David Liebman Quartet, July 19, Crowell Concert Hall, Wesleyan University, Middletown.
Every time David Liebman takes the stage, one imagines the disembodied spirits of John Coltrane and Miles Davis nodding in approval. Ever since the 66-year-old Brooklyn native took sax and flute lessons from bebop giants Lennie Tristano and Charles Lloyd as a young man, then recorded and toured with Miles Davis and Coltrane’s favorite drummer, Elvin Jones, Liebman has carried a sense of responsibility to these legends with him wherever he goes.
This is not to say that Liebman is all about nostalgia, or set in his musical ways. He has played and recorded in all manner of configurations — big band, duos, trios and quartets — and every imaginable style, from bebop to Brazilian, free jazz to standards and even rearranged Puccini arias. In short, Liebman never stops moving forward, all the while keeping a close watch on the legacy he more or less inherited.
On July 19, at 8 p.m., at Wesleyan University’s Crowell Concert Hall, Liebman will perform with his quartet — guitarist Vic Juris, bassist Tony Marino, drummer Marko Marcinko.
“I pull on four decades of music, so I feel like part of the old guard, but that’s not meant in any condescending way,” said Liebman by phone from his Pennsylvania home. “I do represent some aspect of the tradition forged by Coltrane, Miles, Elvin Jones, and so forth. And I really feel responsible to keep it alive while also being alert to young players and all the various new places jazz is going.”
Liebman has led jazz into some of these new places. Indeed, marking his vast musical contributions, the National Endowment of the Arts named him a “Jazz Master” for 2011. He was a driving force of the loft jazz scene in New York during the 1970s and a member of Ten Wheel Drive, one of the first of the jazz fusion bands. But he has never stayed in one place for too long.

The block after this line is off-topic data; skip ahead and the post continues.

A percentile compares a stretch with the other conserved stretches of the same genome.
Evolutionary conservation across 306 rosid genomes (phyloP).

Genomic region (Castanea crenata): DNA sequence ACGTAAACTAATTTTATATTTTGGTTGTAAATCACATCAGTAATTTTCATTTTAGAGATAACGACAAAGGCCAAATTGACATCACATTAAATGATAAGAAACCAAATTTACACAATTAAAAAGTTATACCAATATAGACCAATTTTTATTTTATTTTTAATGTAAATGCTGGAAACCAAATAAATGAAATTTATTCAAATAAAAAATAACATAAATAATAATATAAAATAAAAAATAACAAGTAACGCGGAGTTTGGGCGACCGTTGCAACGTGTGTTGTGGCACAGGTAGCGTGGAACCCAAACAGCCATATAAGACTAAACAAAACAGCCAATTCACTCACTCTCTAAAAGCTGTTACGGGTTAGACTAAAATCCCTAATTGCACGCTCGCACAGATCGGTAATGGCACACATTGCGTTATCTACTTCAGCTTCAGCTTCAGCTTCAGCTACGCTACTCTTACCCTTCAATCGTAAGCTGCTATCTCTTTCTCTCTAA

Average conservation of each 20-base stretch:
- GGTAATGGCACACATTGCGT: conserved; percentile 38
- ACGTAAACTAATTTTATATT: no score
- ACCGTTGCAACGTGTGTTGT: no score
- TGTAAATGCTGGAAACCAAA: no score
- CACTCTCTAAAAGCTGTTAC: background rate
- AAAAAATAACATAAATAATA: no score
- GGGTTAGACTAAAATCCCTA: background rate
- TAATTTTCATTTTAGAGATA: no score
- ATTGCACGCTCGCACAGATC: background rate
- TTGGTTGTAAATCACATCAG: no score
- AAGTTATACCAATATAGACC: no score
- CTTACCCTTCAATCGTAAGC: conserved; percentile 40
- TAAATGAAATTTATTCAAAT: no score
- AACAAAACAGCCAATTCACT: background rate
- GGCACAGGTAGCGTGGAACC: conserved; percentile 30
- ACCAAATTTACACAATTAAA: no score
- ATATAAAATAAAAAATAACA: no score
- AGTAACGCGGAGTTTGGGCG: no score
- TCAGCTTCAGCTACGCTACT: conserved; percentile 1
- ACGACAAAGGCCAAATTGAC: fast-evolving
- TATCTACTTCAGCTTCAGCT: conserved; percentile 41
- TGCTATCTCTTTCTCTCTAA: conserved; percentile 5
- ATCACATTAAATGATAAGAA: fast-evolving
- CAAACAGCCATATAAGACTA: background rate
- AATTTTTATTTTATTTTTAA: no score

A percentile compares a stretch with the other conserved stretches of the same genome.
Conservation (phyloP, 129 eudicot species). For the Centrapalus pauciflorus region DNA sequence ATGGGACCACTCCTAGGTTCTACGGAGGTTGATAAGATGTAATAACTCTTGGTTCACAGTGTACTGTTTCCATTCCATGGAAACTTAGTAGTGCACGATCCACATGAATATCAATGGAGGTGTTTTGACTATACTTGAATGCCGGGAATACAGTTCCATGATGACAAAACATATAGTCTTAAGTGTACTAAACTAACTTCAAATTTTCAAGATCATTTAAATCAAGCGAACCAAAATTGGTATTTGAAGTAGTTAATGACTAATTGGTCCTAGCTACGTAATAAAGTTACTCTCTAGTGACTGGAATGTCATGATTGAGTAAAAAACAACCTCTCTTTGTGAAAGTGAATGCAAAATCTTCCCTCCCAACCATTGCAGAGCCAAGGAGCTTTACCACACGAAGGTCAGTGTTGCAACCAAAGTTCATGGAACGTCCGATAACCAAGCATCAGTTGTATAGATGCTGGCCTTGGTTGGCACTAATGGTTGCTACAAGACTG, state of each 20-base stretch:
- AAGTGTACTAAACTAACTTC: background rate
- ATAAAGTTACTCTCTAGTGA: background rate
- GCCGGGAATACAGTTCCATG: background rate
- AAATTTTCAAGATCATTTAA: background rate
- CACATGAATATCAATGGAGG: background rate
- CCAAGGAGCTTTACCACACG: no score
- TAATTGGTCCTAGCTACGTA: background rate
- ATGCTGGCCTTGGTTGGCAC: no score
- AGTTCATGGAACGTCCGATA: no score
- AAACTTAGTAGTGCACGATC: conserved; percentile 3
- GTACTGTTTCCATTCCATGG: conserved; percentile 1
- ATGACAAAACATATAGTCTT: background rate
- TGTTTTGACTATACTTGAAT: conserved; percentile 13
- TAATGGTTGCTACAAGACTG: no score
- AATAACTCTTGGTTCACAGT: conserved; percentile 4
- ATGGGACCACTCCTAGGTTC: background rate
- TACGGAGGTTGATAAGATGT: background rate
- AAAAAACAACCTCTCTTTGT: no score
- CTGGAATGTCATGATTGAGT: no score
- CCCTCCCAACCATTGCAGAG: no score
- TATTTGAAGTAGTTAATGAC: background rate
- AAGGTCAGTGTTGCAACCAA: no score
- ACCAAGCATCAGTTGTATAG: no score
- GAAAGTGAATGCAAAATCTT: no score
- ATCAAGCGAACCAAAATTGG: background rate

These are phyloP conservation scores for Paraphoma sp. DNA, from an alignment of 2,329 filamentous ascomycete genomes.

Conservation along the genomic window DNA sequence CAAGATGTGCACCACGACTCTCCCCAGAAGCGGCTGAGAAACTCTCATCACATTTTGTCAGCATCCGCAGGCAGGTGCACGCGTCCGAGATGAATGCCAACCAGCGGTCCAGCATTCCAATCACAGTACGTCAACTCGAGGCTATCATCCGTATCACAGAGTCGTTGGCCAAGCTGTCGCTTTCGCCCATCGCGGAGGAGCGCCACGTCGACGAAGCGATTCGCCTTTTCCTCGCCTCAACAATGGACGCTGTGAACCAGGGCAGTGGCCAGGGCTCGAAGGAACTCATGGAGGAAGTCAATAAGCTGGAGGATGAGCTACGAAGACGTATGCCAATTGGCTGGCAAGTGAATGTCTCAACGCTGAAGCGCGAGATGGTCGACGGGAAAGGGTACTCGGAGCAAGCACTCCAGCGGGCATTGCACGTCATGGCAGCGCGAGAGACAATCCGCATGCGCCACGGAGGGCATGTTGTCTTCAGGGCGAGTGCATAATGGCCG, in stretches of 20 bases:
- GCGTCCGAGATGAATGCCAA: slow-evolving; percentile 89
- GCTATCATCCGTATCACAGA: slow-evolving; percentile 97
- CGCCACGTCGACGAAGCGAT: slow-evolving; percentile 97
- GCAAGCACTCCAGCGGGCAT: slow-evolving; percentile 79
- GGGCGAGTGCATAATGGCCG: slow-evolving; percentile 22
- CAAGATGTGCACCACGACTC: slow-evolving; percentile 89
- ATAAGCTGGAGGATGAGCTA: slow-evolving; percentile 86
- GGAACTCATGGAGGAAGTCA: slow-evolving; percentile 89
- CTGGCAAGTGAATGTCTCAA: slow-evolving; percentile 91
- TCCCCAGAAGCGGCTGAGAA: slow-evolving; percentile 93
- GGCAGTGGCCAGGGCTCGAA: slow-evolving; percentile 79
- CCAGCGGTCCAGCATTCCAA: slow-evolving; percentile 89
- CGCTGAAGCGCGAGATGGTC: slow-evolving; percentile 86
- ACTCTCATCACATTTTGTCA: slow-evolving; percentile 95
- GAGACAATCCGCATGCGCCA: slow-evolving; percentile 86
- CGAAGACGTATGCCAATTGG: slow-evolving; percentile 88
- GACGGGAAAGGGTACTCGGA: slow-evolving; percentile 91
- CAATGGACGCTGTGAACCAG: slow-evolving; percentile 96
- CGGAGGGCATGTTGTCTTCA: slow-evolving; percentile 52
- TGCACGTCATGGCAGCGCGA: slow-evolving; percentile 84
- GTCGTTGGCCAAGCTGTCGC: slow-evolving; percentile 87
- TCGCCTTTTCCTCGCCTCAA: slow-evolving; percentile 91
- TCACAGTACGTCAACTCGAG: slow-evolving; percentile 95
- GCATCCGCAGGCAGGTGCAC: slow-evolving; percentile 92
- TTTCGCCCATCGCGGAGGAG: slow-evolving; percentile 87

“You had to do it by trial and error when I was coming up,” said Liebman. “There were no finishing schools for jazz. Luckily, New York was a great place to learn, lots of clubs where it was played live all over the city.”
Liebman’s big break came when the flinty Davis asked the young saxophonist/flautist to join him in the studio to record albums now considered classic, On the Corner and Get Up With It. On these, Liebman’s most noteworthy contribution may have been his flute playing on “He Loved Him Madly,” a lengthy, psychedelicized track that one pundit has called “the Maggot Brain of jazz.”
“Obviously I would have to have been braindead not to know that playing with Miles Davis was momentous and important,” he said. “No question, he was a prickly personality, a sort of Jekyll and Hyde, but in the studio and on the stage, Miles was all business. You were paid to be 100 percent there with him as a musician.”
Liebman thinks what makes a “classic” recording is something of a beautiful mystery.
“Look at Trane [John Coltrane]. He recorded his Giant Steps and then played on Miles’ Kind of Blue within a month of each other. Both are totally different, both are now musical milestones. And yet, if he thought about how they’d be received he probably never would have gotten out of bed in the morning,” says Liebman laughing. “There was a lot of traffic for musicians back then. Each session was a musical challenge, but you are also making a living.”
Liebman promises a “variety of things” at the Wesleyan gig.
“It really depends on the audience, the vibe, the size and even the sound of the room. I don’t really know until I see all this,” said Liebman. “I’ll have my martini, then check out the crowd from backstage and draw up a set list. I can quote from a huge repertoire, everything from Ornette [Coleman] to [Antonio Carlos] Jobim to Cole Porter.”Copyright © 2014, Los Angeles Times